Cropped image of nurse injecting Covid-19 Vaccine to a patient.
Credit: Morsa Images/Getty Images

The Centers for Medicare & Medicaid Services could opt to keep its new COVID-19 vaccine mandate for healthcare workers beyond the public healthcare crisis, according to a new analysis by the Kaiser Family Foundation.

A formal comment period for the emergency regulation runs through Jan, 4, 2022, which should serve as an opportunity for CMS to answer several key questions — including whether to make the rule permanent.

“The new rule is not tied to the duration of the COVID-19 public health emergency (PHE), and CMS expects that it will ‘remain relevant for some time beyond’ the PHE end,” KFF author MaryBeth Musumeci wrote Wednesday. “Medicare interim final rules expire after three years unless they are finalized.”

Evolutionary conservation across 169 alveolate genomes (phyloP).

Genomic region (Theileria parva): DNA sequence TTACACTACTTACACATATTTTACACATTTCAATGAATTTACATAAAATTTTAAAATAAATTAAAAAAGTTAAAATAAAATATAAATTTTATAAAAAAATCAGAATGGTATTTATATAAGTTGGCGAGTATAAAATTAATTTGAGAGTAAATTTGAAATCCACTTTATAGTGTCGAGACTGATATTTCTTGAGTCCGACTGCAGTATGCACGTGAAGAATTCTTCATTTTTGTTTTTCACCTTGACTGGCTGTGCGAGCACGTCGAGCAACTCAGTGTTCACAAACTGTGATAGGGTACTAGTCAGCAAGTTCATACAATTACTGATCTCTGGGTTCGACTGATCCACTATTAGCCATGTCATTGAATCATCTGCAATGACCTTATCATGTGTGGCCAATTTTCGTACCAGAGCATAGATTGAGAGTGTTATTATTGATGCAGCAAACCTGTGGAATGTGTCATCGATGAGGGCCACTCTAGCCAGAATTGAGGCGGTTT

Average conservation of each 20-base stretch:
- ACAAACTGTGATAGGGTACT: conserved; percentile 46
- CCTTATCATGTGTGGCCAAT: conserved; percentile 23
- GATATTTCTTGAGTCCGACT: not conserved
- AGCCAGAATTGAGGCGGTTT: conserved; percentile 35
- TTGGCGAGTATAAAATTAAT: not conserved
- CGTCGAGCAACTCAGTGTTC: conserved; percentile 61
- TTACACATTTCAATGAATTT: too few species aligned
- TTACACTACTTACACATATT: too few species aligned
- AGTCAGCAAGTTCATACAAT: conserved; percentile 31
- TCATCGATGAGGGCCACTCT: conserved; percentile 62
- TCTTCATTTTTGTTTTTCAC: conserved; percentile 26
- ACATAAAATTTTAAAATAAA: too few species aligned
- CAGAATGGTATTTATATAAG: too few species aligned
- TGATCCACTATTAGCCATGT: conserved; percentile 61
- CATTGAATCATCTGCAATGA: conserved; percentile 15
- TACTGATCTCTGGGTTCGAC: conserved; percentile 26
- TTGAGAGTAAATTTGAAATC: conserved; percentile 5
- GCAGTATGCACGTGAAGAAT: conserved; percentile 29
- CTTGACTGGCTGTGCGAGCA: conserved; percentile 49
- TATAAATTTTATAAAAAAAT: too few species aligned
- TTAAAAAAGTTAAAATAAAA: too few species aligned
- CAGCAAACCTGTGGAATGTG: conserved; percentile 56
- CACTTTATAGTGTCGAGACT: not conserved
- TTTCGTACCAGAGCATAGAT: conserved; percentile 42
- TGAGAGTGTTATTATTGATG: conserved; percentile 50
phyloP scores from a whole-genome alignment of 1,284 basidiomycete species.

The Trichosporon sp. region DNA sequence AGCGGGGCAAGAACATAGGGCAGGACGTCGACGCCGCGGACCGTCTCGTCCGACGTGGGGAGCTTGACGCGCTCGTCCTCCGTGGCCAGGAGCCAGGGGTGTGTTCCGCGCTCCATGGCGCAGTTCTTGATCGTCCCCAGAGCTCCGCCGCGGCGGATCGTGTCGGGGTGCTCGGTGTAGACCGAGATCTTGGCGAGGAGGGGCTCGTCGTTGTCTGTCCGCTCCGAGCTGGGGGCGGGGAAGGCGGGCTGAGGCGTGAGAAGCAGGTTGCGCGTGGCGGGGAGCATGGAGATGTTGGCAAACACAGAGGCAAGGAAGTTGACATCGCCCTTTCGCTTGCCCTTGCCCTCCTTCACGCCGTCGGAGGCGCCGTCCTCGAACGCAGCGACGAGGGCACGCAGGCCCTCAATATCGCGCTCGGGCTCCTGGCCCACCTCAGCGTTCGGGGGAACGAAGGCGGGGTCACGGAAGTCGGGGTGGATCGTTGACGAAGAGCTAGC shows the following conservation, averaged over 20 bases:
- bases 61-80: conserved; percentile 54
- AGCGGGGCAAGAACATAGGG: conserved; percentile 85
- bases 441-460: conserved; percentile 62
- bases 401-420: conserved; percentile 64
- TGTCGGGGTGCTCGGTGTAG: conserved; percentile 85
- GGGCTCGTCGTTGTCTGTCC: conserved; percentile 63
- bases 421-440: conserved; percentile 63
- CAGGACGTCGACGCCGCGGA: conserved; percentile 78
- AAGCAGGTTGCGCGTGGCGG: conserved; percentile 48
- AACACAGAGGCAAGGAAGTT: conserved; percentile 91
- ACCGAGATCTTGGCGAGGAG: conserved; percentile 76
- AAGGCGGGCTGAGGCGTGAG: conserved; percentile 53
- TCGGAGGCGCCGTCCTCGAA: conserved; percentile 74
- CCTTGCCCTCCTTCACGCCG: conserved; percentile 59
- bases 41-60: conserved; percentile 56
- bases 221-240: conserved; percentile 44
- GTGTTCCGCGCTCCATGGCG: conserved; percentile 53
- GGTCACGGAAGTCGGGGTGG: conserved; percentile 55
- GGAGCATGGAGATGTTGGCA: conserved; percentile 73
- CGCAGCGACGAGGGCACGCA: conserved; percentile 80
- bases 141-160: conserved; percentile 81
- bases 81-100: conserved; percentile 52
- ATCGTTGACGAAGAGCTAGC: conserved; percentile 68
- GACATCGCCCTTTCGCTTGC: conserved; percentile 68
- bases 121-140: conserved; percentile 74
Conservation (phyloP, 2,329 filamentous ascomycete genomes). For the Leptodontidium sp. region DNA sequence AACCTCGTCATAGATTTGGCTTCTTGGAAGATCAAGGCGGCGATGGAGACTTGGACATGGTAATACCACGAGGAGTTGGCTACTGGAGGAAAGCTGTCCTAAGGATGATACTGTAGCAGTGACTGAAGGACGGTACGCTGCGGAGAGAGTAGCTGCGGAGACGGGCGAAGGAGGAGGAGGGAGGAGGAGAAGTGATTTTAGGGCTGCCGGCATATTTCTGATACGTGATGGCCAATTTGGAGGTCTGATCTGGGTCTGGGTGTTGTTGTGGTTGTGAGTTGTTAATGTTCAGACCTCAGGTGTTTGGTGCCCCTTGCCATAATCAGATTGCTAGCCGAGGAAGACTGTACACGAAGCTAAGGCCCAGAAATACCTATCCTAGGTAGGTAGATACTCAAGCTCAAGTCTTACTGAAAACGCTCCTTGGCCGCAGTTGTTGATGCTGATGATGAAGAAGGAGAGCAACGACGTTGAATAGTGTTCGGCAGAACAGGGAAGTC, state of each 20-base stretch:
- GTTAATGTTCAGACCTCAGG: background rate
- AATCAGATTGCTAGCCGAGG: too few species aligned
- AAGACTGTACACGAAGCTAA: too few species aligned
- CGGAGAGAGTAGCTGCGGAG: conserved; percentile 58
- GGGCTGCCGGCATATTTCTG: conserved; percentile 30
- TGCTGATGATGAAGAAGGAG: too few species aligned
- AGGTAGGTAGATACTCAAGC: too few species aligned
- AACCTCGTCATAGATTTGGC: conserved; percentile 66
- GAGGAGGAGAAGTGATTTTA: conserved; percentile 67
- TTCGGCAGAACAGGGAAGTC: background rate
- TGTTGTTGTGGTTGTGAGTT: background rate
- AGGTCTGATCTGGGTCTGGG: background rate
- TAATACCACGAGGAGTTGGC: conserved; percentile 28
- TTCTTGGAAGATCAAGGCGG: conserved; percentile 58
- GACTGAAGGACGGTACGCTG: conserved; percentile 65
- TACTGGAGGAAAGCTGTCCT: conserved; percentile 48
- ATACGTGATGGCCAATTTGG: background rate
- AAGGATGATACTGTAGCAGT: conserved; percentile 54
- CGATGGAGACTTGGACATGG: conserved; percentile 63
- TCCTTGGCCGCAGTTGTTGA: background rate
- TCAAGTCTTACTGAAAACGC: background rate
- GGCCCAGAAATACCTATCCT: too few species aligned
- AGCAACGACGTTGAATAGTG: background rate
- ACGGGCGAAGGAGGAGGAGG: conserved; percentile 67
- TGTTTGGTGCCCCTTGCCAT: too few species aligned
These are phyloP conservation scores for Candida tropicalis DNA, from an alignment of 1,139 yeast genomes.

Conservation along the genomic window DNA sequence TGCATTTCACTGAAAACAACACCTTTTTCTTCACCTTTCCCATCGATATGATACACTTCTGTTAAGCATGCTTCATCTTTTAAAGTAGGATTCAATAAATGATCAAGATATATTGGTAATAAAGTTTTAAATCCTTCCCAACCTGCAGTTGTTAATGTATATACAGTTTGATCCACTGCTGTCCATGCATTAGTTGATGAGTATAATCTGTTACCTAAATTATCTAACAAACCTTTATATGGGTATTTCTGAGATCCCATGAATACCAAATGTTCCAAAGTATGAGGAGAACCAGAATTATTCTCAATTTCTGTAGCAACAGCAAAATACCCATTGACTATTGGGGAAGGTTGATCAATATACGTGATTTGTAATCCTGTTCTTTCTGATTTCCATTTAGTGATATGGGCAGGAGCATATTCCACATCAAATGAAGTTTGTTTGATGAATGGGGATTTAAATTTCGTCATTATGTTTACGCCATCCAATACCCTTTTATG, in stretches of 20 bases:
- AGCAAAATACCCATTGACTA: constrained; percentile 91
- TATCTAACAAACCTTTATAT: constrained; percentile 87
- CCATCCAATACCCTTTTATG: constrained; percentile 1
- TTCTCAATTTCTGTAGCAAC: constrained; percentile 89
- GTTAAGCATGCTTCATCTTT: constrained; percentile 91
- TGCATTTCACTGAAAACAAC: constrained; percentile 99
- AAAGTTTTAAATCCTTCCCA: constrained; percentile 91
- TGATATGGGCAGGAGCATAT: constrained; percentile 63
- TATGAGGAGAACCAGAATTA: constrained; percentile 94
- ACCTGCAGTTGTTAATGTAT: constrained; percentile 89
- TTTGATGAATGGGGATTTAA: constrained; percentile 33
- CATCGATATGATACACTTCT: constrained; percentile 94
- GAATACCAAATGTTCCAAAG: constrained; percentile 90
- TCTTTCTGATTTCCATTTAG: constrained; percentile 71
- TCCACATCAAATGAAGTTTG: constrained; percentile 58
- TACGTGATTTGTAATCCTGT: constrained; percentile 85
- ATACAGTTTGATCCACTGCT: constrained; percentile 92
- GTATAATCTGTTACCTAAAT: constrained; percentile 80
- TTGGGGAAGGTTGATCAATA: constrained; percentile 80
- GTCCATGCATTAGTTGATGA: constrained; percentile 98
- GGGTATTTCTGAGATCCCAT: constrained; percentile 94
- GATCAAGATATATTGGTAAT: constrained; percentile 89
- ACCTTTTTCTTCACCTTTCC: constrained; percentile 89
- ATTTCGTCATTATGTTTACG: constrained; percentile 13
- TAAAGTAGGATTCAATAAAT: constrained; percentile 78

How long the regulation will last will also depend on the result of several lawsuits filed by states challenging the rule, KFF noted. One group of 10 states and a separate group with another 12 have both filed suits to stop the regulation. On Thursday, Florida joined the fray, too. 

If courts ultimately uphold the rule and the vaccine mandate kicks in fully, CMS also will likely consider how it impacts staffing levels at healthcare facilities and whether enforcement efforts are sufficient. 

“CMS says that provider compliance with the new rule will be part of the existing oversight process through which state or federal inspectors review all Medicare and Medicaid program requirements,” Musumeci wrote. “CMS envisions that inspectors will review facility policies and records and conduct staff interviews to verify vaccination status.”